"He had huge challenges. He had a disease to overcome," Carmen said with conviction. "But that didn't stop him from being a great person."

"Nick had time to spread love and love people. When you talk to 50 people and 49 say the same kind of thing, that's pretty awesome," he said.

"I had no idea how many lives my son had touched."

Ang3 May 23, 2011 at 07:53 PM
Its sad that you can find something negative in this post. Nick loved his kids. The reporter did not feel a need to ask questions concerning his children as they are young and deserve their privacy. She did not feel it important to make them publicized during this difficult time. God bless your evil, cold heart, we will pray for you.
jamaca May 23, 2011 at 08:14 PM
Sorry there Angie baby but was not questioning their privacy nor looking for questions....just found it strange that since he was such a wonderful person no mention by anyone, not even his father, of his love and devotion for his two kids....one would think as a parent, that is what you would want to be known and remember for...
Km May 24, 2011 at 10:01 AM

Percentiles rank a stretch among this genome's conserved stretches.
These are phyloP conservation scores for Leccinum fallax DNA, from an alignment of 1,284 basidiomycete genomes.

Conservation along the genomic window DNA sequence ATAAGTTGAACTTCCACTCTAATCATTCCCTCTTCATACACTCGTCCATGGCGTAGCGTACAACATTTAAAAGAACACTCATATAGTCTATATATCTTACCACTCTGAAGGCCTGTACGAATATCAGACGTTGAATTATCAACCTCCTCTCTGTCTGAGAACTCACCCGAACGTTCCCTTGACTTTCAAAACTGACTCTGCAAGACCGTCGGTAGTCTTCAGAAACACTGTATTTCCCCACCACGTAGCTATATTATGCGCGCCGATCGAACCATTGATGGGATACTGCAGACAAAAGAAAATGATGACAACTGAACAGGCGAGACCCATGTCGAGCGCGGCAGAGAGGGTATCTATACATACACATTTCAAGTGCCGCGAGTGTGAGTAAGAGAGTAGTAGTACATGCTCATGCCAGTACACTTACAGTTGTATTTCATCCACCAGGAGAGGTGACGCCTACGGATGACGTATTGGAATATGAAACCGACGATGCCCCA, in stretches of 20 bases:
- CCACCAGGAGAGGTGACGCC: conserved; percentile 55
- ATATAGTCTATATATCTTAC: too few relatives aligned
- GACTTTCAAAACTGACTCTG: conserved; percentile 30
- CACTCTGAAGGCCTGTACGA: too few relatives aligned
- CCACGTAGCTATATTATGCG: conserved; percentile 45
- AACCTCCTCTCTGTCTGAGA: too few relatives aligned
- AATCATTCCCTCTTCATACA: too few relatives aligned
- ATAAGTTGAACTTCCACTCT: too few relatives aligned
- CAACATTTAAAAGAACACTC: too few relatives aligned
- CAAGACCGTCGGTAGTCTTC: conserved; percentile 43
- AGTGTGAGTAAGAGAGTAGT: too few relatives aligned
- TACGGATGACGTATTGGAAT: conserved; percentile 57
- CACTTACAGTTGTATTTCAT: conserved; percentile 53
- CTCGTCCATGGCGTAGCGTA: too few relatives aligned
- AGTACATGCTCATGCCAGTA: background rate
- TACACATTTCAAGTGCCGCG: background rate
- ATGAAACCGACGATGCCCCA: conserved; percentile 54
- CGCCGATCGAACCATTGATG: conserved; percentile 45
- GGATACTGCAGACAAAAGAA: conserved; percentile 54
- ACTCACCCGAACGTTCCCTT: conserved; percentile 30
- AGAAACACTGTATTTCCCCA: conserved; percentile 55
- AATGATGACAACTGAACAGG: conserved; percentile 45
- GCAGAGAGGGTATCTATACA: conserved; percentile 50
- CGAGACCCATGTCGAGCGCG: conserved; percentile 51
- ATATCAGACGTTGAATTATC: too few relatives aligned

Jamaca... I didn't know Nicholas but I've been following the story based on the news stories, many people including myself have commented on the way  Bell portrayed him in her initial report. You on the otherhand, have taken the comments to a whole new level.  I suggest you to refrain from commenting further. Let Nicholas rest peacefully. And please respect his parents and familys wishes. Most importantly, don't judge others, especially when they are not here to personally defend themselves.  RIP Nicholas
jamaca May 24, 2011 at 03:38 PM
Oh brother....................................
ColoniaMom06 May 24, 2011 at 10:00 PM
Very nice article. Thank you for sharing this side of the story.
MICHAEL V May 25, 2011 at 02:08 AM
rfm May 25, 2011 at 05:53 AM
It's really interesting when others tell one not to judge when they do so much of the judging, don't you think Jamaca?
Deborah Bell (Editor) May 25, 2011 at 05:31 PM
Just a note: I believe in giving people the most amount of freedom possible in posting their opinions, and that assumes people will use good judgment in their posts, be considerate of others, and agree to disagree. It's obvious the family members of the victim are reading these articles and the comments made. I expect rational adults will temper their remarks accordingly. We're all adults (I hope.) Deleting posts is a pain,and I hate banning anyone if it can be avoided. So please treat fellow posters the way you'd want to be treated if you were in the same situation.
PM June 10, 2011 at 12:05 AM
Deborah... Any more news to the case?
lu October 12, 2011 at 08:44 PM
Any more news on this case?
Deborah Bell (Editor) October 12, 2011 at 10:09 PM
The last thing I heard from the prosecutor is that the incident is still under investigation; it's considered to be an open case. I will try to find out more.
lou May 23, 2013 at 08:54 PM
still no updates on the case?